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Europe Wants a Supercomputer Made From Smartphones

An international consortium hopes to build exaflop supercomputers from mobile CPUs

3 min read
Europe Wants a Supercomputer Made From Smartphones
Photo: Mont-Blanc

Mont-blanc Blades of Glory: Mont-Blanc’s prototype contains 15 nodes made up of ARM-core processors. Photo: Mont-Blanc

A European private-public consortium wants to make supercomputers using smartphone and tablet CPUs. And not just any supercomputers. They’re shooting for the moon—aiming for exaflops (1018 or quintillions of floating-point operations per second), some thousandfold faster than the top of today’s high-performance heap.

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The Future of Deep Learning Is Photonic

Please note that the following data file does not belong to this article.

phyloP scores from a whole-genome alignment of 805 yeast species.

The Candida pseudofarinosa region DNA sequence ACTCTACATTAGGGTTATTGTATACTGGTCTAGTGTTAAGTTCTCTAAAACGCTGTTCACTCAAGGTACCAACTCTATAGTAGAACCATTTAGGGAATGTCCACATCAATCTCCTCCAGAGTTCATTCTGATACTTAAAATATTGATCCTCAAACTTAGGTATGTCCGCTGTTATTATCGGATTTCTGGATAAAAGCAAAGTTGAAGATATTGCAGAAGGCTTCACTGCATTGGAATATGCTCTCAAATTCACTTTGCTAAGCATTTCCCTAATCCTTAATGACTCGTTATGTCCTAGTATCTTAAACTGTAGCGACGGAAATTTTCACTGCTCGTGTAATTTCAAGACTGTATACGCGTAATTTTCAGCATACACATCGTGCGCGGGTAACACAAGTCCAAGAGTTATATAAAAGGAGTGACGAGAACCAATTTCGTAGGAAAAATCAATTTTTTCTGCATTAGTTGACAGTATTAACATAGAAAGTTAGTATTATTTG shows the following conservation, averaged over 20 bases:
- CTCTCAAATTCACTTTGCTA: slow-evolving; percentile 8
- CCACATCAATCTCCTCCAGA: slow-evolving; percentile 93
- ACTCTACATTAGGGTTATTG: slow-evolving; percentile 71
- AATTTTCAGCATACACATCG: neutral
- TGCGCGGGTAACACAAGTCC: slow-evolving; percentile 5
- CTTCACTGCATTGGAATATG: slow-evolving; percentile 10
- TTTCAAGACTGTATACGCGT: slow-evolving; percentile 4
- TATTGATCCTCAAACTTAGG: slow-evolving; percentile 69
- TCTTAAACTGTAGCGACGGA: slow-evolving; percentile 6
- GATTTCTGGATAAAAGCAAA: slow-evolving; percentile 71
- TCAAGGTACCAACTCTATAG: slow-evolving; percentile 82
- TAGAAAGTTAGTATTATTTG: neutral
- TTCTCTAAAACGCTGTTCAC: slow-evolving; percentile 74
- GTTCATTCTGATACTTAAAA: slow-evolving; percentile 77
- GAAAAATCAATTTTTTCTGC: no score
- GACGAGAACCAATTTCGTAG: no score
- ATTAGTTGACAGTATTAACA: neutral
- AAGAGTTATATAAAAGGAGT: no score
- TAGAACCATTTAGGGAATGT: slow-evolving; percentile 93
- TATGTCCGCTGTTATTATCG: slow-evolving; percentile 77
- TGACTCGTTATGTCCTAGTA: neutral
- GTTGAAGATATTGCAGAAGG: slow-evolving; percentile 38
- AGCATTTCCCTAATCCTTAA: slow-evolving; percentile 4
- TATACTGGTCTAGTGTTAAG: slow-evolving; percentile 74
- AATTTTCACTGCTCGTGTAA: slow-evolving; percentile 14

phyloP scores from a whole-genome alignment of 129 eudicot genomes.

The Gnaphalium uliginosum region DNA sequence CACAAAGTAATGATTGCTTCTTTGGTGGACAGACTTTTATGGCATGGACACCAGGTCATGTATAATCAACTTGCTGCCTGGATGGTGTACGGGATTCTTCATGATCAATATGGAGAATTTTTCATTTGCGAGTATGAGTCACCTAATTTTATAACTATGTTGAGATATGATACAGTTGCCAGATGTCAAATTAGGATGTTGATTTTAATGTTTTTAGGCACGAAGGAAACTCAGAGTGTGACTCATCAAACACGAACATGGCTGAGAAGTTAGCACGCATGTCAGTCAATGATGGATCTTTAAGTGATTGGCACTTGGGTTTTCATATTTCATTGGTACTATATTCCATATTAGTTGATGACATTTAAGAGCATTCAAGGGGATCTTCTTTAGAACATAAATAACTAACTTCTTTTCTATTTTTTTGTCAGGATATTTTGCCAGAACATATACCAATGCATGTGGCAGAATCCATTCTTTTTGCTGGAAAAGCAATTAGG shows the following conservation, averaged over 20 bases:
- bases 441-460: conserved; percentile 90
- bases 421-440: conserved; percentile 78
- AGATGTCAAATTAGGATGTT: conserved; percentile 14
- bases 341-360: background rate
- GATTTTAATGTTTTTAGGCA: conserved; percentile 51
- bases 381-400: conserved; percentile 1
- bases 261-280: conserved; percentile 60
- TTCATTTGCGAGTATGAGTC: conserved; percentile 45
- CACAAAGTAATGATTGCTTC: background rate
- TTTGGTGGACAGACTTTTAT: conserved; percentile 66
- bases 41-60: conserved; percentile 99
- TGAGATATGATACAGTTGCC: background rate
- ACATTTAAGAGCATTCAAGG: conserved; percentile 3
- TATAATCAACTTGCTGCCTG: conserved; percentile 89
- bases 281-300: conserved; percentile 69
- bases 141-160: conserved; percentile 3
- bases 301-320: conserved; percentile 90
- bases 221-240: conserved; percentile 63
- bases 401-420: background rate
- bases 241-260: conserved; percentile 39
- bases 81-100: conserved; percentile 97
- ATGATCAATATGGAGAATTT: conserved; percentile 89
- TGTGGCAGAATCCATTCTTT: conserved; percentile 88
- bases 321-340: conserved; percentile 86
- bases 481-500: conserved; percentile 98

Computing with light could slash the energy needs of neural networks

10 min read

This computer rendering depicts the pattern on a photonic chip that the author and his colleagues have devised for performing neural-network calculations using light.

Alexander Sludds
DarkBlue1

Think of the many tasks to which computers are being applied that in the not-so-distant past required human intuition. Computers routinely identify objects in images, transcribe speech, translate between languages, diagnose medical conditions, play complex games, and drive cars.

The technique that has empowered these stunning developments is called deep learning, a term that refers to mathematical models known as artificial neural networks. Deep learning is a subfield of machine learning, a branch of computer science based on fitting complex models to data.

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